Separate names with a comma.
Discussion in 'Tab & Music Forum' started by Cerb, Apr 6, 2021 at 6:48 PM.
Watching this thread with interest as I'm in the same boat (my poor trio.. )
I'm playing through a 5e3 and a 5d4 in that vid.
Cool! Similar gain settings on both of them?
I'm sorry to hear that
If you are not too precious about your songs being exactly like the original then it's fine. You can take any song (Skynyrd, Earth Wind and Fire, whatever) and turn it into the "Trio version" of the song. Change it enough and it becomes your own and you kind of have your own sound.
It's no different than taking a cover song and changing the musical style to fit your playing style. For instance just about all my cover versions are the "Funky" variation of the original. So "Funky Come Together", "Funky Panama", "Funky Couldn't Stand the Weather", you get the idea.
No. Both were running fairly clean.
I step on a Bosstone for the dirt...and for more dirt at one point I step on the Bad Bob.
If ZZ Top can you it, so can you!
It looks like it's on this weekend! I'll be in the woodshed if you need me...
I think one other thing to think about might be, what is the most important part of all the instruments, other than the rhythm section? You can often cover that part on guitar. For instance, we do the old B.B. King favorite, Caldonia. To me the signature horn line is the most important instrumental element of the song. So I cover that part until the singing starts, then switch to playing the rhythm chords when the singing starts.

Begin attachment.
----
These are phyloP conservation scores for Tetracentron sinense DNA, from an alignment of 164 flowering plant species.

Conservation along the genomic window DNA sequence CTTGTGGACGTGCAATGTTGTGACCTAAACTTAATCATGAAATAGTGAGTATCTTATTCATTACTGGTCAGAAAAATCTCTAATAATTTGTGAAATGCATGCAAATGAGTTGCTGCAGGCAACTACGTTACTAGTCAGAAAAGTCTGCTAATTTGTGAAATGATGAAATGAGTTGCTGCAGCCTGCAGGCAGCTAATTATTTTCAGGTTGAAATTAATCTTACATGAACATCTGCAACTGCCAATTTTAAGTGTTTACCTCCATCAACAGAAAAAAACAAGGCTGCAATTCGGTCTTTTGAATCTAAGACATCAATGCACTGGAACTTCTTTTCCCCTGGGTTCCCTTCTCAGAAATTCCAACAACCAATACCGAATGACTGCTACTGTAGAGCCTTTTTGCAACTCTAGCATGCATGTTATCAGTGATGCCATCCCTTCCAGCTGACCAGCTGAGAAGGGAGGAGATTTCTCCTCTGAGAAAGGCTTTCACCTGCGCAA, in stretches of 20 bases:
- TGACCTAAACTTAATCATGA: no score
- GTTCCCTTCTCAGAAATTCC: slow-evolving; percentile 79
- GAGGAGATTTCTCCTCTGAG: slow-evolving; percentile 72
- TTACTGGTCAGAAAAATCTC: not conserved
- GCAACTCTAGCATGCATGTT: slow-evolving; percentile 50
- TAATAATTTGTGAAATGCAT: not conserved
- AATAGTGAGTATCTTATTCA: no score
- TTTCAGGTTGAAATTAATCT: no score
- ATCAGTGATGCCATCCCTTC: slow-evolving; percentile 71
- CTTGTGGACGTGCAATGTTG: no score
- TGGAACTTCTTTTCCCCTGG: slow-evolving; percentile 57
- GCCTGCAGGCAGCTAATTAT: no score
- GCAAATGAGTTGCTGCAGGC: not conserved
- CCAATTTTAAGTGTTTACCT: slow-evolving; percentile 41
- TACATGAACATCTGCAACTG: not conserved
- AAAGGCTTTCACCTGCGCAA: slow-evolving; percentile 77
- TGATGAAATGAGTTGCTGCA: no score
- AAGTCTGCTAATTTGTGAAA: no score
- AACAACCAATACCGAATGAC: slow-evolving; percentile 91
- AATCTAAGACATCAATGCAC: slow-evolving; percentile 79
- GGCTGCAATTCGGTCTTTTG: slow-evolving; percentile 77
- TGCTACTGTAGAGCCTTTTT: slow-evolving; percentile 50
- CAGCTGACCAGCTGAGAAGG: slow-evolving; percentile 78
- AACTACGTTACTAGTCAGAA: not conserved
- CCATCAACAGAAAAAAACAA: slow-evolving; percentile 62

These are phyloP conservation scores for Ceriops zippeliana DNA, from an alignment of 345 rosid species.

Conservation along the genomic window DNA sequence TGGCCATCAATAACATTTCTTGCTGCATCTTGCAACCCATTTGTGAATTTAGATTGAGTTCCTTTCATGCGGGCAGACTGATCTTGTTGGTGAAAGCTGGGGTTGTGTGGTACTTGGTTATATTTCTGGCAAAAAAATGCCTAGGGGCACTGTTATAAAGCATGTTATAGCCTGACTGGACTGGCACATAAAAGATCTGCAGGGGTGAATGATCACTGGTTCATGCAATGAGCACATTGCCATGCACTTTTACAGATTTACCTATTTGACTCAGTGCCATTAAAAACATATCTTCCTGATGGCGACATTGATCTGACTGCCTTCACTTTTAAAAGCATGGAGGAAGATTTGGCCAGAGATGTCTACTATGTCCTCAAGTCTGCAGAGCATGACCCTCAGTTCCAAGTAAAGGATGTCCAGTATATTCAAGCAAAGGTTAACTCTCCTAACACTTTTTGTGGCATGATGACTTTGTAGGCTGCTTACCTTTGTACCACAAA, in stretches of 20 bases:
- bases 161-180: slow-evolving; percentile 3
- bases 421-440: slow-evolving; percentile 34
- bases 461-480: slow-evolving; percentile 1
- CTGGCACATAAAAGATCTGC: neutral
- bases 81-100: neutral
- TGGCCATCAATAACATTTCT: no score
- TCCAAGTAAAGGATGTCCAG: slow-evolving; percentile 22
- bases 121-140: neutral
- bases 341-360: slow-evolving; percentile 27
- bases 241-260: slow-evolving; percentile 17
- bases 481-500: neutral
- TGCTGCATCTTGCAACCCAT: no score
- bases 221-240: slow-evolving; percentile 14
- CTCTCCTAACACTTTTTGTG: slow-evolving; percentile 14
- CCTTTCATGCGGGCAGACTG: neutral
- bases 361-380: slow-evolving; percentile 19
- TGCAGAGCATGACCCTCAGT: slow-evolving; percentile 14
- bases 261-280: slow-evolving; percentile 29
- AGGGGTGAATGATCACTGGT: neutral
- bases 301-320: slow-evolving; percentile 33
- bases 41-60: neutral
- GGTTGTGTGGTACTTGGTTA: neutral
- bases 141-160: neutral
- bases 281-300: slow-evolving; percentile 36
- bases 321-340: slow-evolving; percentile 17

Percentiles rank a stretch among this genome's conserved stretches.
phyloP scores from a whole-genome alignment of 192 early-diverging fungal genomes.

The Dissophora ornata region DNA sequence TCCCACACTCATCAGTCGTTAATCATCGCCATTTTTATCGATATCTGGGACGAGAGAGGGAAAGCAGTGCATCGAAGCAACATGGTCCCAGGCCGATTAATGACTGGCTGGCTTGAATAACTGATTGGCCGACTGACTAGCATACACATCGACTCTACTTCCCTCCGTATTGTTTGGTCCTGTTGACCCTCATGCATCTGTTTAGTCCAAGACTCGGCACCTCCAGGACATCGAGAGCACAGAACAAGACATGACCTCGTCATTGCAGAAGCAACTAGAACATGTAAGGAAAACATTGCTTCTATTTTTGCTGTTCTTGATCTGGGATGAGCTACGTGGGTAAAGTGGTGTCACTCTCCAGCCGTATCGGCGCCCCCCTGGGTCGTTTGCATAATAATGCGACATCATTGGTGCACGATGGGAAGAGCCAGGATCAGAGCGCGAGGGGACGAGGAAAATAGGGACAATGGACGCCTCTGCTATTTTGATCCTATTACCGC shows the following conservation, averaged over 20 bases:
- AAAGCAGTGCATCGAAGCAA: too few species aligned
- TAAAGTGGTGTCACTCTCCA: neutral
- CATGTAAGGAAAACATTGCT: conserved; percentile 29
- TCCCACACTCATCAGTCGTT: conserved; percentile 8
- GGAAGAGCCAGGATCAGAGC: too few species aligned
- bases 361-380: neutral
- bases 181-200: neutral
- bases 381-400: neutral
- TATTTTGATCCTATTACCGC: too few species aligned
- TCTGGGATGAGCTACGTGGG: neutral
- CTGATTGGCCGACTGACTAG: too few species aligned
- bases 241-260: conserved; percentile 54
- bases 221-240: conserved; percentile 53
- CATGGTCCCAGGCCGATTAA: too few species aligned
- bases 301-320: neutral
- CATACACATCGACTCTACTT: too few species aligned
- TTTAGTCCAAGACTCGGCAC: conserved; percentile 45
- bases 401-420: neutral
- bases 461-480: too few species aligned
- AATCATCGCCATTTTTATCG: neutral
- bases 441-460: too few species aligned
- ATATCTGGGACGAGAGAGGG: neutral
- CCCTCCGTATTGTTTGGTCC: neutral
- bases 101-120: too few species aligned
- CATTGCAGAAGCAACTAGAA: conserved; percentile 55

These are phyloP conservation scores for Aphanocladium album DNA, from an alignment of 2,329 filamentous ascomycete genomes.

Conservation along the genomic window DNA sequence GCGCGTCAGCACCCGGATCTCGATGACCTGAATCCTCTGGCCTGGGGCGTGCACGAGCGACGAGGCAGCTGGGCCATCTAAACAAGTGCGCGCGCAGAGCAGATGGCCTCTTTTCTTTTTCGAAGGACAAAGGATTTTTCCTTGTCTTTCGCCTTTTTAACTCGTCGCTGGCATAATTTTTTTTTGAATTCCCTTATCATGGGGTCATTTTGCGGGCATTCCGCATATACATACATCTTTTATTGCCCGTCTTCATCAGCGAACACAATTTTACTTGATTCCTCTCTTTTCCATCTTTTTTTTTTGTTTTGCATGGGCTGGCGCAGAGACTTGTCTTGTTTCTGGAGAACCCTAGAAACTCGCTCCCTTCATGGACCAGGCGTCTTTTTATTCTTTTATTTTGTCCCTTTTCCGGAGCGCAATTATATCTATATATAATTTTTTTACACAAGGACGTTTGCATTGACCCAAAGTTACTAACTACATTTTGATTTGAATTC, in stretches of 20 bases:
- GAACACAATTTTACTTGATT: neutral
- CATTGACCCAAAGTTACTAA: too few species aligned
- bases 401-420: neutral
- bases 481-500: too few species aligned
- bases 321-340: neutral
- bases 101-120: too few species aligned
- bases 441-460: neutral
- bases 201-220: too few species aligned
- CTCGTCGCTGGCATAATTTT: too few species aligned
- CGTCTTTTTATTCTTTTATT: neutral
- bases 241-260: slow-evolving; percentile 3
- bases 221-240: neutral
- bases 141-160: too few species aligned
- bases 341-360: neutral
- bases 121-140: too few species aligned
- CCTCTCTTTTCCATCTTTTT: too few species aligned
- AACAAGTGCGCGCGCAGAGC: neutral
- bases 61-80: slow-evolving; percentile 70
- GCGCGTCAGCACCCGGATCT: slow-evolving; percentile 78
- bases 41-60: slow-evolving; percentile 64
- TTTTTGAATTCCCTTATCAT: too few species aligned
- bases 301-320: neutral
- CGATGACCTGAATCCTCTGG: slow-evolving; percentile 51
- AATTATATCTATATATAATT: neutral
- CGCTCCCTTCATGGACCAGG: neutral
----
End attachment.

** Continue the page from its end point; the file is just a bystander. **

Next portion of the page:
I think it works pretty well for 3 pieces. It seems that people who like the song don't mind that parts are missing:
Good luck and have fun. Let us know how it goes!
When I played horn parts with The Right Angles, I'd frequently play them as octaves.
Less people you have in your band the better. More freedom. More responsibility. Less headaches. Less ways to split the check.
One concept to keep in mind in a guitar/bass/drums trio situation is to do something different than the bass player to make the band sound bigger and do something the same as the bass player to make the band sound smaller.
Don't be afraid to make new arrangements of a song to fit the instrumentation of your band.
Dont overplay! Leave plenty of space for the vocals (I'm assuming there will be a singer) and ride the rhythm of the song.
Best band I was ever in was a trio. Loved it.
I found that song breaks were best handled melodically or rhythmically - so very few long guitar solos, and use counterpoint between the guitar and bass, or guitar and drums to add interest. Think of the guitar as an alternative to vocals, rather than a thing on its own.
Also reduce the amount of strumming going on during the vocal sections - use arpeggios, picked chords or little triads, so that when the solo comes up there's less of a drop in intensity.
I should add that every good rock trio has a great drummer and bass player - think Cream, Winery Dogs, Led Zep etc.
So it's not all your problem - everyone has to step up.
This sounds like really good advice. Thanks!
Embrace the space!
Don’t feel that you have to fill every space. Sparce can be powerful.
Experiment with how little you can play.....I think you will be surprised.
Forget that fat, thick humbucker with a lot of gain.
Give bass guitar and drums enough space.
If your lead doesn’t add something, leave it.
The song is more important than your wankery
Less is more.
What? Less is not more! Humbuckers are your friends! If I do trio I am taking every amp I own and playing my ass off!
Check out this trio.